However, Mr Woods is conservative about when self-driving technologies will reach critical mass, predicting it will be “three or four years’ time” before Level 3 systems – as seen on the new Audi A8 and confirmed for the next-generation Mercedes-Benz S-Class due in 2020 – will become commonplace.
The hurdles, Mr Woods explained, in bringing more advanced self-driving systems to market are numerous, including data processing, management and security.
“The data requirements are enormous,” he said.
“The vehicle that we’re operating at the moment generates a gigabyte of data every three seconds … so when we’re trying to share data with our development colleagues globally, we find it’s actually easier to physically ship the hard drives with the data on it than to send it over the internet. It’s faster.”
However, a key aspect is filtering that data to what is essential for automation, according to Mr Woods, without compromising road safety.
“The key thing is the technology itself is easy to set up for a demonstration, which looks very impressive and looks like the technology is incredibly capable – which it is for that specific demonstration,” he said.
“But to scale that so the technology can work all over the world, any time in all conditions is the real challenge.
“Making sure the system’s working in fog and at night-time and rain and hail, and also all the varying conditions we can’t test very easily in controlled environments.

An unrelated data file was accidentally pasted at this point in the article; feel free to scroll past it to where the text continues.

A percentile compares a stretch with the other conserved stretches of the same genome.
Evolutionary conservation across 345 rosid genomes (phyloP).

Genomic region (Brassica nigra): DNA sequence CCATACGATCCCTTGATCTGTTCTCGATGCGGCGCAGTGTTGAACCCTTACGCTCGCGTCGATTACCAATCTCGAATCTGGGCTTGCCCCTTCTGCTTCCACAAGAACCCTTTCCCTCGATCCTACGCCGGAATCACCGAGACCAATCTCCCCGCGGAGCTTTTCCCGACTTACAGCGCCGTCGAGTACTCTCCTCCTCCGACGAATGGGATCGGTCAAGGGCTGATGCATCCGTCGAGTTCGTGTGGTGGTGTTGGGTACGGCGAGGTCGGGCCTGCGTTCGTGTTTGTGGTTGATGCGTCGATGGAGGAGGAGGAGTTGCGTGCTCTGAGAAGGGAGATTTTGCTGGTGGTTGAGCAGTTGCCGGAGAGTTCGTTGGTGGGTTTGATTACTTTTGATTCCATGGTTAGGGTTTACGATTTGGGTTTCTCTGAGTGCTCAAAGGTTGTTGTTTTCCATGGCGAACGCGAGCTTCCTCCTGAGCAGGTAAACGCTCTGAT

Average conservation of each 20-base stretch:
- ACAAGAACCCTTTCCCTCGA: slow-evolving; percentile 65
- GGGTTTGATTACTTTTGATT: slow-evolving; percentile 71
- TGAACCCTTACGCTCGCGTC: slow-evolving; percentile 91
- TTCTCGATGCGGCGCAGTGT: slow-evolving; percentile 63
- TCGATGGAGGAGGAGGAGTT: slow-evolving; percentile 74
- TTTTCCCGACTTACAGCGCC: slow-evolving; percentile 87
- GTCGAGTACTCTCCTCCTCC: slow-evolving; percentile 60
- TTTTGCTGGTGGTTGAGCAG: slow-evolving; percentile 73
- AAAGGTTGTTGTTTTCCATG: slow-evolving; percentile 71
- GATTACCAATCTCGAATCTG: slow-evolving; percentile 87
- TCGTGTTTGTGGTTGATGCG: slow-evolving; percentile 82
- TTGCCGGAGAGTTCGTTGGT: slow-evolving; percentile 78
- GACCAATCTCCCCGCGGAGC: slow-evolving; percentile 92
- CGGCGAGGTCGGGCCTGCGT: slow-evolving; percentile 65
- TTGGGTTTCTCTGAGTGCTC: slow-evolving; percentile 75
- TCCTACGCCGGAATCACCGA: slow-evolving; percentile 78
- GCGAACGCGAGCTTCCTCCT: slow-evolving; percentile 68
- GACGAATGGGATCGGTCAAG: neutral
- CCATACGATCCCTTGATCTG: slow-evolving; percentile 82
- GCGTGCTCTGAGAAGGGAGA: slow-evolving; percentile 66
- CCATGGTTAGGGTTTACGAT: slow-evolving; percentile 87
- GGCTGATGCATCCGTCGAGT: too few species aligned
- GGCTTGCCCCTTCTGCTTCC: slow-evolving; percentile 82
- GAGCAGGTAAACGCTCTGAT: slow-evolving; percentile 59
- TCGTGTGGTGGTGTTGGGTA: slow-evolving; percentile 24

“The complexity is then in scaling that and making sure we have all the, what we call, the ‘corner use’ cases covered.
“You know, 90 per cent of the use cases cover the day-to-day driving, but it’s the surprise activities, when things happen that aren’t normal, that really the car needs to be able to respond to those in the right way all the time.”
As such, Mr Woods expects fully autonomous vehicles to initially be segregated from traditionally operated cars to reduce the variables and unknowns until all kinks can be ironed out.
Mr Woods also described the programming of the systems to be “conservative” and that automation should be designed in such a way where the vehicle will never be led into a situation that could result in an accident.
Another major obstacle in mass-market acceptance will be regulation and policy, although Mr Woods said Bosch is actively involved in trying to shape protocol.
“In some countries, automated driving is still illegal, in Europe for example, and the law will catch up,” he said.
“Here, the government’s been really helpful in providing a permit scheme that allows us to operate our vehicles here in Victoria, but that comes with safety procedures that we’ve got to have in place.
“We’re working with the NTC as well, the National Transport Commission, and they are trying to put together a framework for legislation and they come to companies like Bosch and engage the industry to see what that should look like.
“It’ll be a partnership ultimately that brings those regulations.”